Thursday, September 23, 2010

Why creationism makes a better scientific theory than intelligent design

The scientific method looks something like this:

1. Make an observation: Things fall down.

2. Think up some explanation for that observation. This is a hypothesis: There is a force between objects which draws them together.

3. Make a prediction based on the hypothesis: The amount of force is based on mass.

4. Devise an experiment to test the the prediction: Build an instrument which would be able to measure the attractive force between objects. See if the attractive force - if it’s there! - correlates with mass.

If the predicted observation doesn’t happen, you reject the hypothesis and go back to the drawing board, using the new observations that you’ve collected to build a better hypothesis. If the predicted observation does happen, you see if the results are reproducible and consistent. When you’re really sure that that what you’ve got isn’t a chance anomaly but a repeatable, consistent observation, then you put a little checkmark next to the hypothesis and say, “We’re pretty sure this is a good explanation.” A scientific theory could be thought of as a group of hypotheses intended to explain related phenomena. A good scientific theory is one which has lots of supporting evidence - that is, it has been used to make lots of testable predictions which have led to repeatable, consistent observations that support the hypotheses. A bad scientific theory does not make accurate predictions.

It turns out that creationism (by which I mean things like Young Earth Creationism) has all the makings of a (bad) scientific theory while intelligent design (ID) does not, even though ID claims to be scientific. It’s all in how science is structured.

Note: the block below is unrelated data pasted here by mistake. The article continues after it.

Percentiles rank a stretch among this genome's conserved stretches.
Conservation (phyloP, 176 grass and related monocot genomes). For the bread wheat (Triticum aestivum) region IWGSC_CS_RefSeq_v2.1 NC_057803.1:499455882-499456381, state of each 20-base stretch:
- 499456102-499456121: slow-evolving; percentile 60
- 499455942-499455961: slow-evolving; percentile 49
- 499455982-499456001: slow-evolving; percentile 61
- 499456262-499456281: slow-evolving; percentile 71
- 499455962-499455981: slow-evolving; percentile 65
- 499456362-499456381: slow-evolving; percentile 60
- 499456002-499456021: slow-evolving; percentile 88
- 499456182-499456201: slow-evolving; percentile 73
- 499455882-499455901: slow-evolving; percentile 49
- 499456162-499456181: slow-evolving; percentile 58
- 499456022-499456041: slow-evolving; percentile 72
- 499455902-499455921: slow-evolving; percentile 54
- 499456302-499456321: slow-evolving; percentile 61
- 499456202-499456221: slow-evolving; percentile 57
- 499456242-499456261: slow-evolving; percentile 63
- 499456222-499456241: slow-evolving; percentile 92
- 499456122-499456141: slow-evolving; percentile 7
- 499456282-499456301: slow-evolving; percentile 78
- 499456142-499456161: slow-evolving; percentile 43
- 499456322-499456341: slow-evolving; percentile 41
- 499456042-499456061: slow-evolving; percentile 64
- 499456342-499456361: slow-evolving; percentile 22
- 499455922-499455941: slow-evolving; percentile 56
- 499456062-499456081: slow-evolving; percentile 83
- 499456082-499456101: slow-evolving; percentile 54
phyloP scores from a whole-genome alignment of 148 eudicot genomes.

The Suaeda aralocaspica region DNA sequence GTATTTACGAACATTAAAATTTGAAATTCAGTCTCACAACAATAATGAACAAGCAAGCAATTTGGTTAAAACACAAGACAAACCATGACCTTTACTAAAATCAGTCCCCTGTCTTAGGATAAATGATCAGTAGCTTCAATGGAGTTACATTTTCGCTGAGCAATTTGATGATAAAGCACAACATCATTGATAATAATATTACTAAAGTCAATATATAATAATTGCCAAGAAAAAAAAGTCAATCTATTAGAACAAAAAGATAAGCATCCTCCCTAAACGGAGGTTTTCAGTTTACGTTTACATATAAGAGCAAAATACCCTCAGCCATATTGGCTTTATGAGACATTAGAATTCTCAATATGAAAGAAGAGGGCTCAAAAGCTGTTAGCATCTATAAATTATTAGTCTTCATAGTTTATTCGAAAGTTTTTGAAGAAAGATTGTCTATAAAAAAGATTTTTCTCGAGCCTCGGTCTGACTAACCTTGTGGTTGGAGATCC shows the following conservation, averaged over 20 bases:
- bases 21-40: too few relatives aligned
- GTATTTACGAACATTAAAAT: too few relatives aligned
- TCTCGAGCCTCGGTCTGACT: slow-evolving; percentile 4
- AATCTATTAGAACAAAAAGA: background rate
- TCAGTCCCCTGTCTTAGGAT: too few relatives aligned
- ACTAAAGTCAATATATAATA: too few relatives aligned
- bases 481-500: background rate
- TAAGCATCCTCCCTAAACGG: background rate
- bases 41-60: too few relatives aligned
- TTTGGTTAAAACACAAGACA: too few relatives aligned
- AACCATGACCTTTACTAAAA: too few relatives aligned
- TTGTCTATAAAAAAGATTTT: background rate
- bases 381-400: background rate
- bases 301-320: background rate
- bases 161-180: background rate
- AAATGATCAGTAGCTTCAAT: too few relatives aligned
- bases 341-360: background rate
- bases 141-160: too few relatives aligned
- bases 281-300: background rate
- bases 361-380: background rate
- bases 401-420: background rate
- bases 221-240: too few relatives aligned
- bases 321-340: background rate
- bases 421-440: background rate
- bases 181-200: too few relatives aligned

Creationism as scientific theory

When you structure creationism* like a scientific theory, it looks like this:

1. Observation: There is holy scripture which describes the origin of the universe, life and everything.

2. Hypothesis: The holy scripture is a literal description of the origin of the universe, life and everything.

3. Prediction: The holy scripture says that the Earth is 5000-10000 years old.

4. Experiment: Estimate the age of the Earth through the use of radiometric age dating or some other acceptable and technically sound method of dating**.

Structurally, everything fits. You can test creationism scientifically, and you can even modify the hypothesis to try again. Admittedly, this modification is usually done by asserting that the holy scripture in question isn’t a literal description of the origin of the universe, life and everything, which in turn is just a fancy way of saying, “The explanation isn’t in the holy scripture.”

ID as scientific theory

1. Observation: There are some really complex stuff in nature. That stuff is so complex that even removing one little bit makes it impossible for the complex part to do what it does (this is called irreducible complexity). A common, non-biological example is a mouse trap. Take away any part, and it ceases to function as a mouse trap.